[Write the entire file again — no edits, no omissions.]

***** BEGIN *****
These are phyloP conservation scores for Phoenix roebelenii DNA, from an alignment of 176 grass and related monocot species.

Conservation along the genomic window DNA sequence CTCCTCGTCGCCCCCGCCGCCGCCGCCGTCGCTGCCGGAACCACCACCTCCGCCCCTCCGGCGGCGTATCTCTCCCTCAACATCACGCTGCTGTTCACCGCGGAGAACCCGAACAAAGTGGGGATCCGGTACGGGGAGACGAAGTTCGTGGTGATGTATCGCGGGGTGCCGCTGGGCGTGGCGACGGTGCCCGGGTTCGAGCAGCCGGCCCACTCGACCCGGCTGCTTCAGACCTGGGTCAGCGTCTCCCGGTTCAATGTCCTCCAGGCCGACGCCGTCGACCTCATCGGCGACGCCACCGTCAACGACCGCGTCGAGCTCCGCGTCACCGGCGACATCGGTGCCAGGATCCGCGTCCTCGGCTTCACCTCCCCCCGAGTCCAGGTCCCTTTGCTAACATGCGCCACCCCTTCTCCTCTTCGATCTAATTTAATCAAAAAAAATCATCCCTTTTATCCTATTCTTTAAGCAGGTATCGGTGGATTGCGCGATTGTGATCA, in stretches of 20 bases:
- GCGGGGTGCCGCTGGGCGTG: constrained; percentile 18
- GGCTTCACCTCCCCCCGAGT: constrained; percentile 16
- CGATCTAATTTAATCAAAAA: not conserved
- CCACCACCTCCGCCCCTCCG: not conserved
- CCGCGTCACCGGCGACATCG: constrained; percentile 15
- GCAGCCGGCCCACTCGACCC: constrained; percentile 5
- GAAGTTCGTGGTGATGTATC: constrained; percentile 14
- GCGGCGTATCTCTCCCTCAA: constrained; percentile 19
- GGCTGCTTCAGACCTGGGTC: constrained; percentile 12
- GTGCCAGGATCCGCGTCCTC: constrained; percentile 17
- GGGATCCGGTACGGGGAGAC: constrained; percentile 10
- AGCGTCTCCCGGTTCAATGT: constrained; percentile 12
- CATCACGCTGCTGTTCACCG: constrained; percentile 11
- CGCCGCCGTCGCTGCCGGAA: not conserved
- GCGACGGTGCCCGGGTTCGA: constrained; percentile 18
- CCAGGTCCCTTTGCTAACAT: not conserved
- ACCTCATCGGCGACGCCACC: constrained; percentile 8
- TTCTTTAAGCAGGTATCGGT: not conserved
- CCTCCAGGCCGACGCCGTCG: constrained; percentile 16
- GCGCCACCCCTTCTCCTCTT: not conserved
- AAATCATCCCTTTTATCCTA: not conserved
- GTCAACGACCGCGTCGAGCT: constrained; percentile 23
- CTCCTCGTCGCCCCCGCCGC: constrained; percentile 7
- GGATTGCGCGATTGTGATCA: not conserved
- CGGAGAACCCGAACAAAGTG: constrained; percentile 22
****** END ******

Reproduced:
These are phyloP conservation scores for Phoenix roebelenii DNA, from an alignment of 176 grass and related monocot species.

Conservation along the genomic window DNA sequence CTCCTCGTCGCCCCCGCCGCCGCCGCCGTCGCTGCCGGAACCACCACCTCCGCCCCTCCGGCGGCGTATCTCTCCCTCAACATCACGCTGCTGTTCACCGCGGAGAACCCGAACAAAGTGGGGATCCGGTACGGGGAGACGAAGTTCGTGGTGATGTATCGCGGGGTGCCGCTGGGCGTGGCGACGGTGCCCGGGTTCGAGCAGCCGGCCCACTCGACCCGGCTGCTTCAGACCTGGGTCAGCGTCTCCCGGTTCAATGTCCTCCAGGCCGACGCCGTCGACCTCATCGGCGACGCCACCGTCAACGACCGCGTCGAGCTCCGCGTCACCGGCGACATCGGTGCCAGGATCCGCGTCCTCGGCTTCACCTCCCCCCGAGTCCAGGTCCCTTTGCTAACATGCGCCACCCCTTCTCCTCTTCGATCTAATTTAATCAAAAAAAATCATCCCTTTTATCCTATTCTTTAAGCAGGTATCGGTGGATTGCGCGATTGTGATCA, in stretches of 20 bases:
- GCGGGGTGCCGCTGGGCGTG: constrained; percentile 18
- GGCTTCACCTCCCCCCGAGT: constrained; percentile 16
- CGATCTAATTTAATCAAAAA: not conserved
- CCACCACCTCCGCCCCTCCG: not conserved
- CCGCGTCACCGGCGACATCG: constrained; percentile 15
- GCAGCCGGCCCACTCGACCC: constrained; percentile 5
- GAAGTTCGTGGTGATGTATC: constrained; percentile 14
- GCGGCGTATCTCTCCCTCAA: constrained; percentile 19
- GGCTGCTTCAGACCTGGGTC: constrained; percentile 12
- GTGCCAGGATCCGCGTCCTC: constrained; percentile 17
- GGGATCCGGTACGGGGAGAC: constrained; percentile 10
- AGCGTCTCCCGGTTCAATGT: constrained; percentile 12
- CATCACGCTGCTGTTCACCG: constrained; percentile 11
- CGCCGCCGTCGCTGCCGGAA: not conserved
- GCGACGGTGCCCGGGTTCGA: constrained; percentile 18
- CCAGGTCCCTTTGCTAACAT: not conserved
- ACCTCATCGGCGACGCCACC: constrained; percentile 8
- TTCTTTAAGCAGGTATCGGT: not conserved
- CCTCCAGGCCGACGCCGTCG: constrained; percentile 16
- GCGCCACCCCTTCTCCTCTT: not conserved
- AAATCATCCCTTTTATCCTA: not conserved
- GTCAACGACCGCGTCGAGCT: constrained; percentile 23
- CTCCTCGTCGCCCCCGCCGC: constrained; percentile 7
- GGATTGCGCGATTGTGATCA: not conserved
- CGGAGAACCCGAACAAAGTG: constrained; percentile 22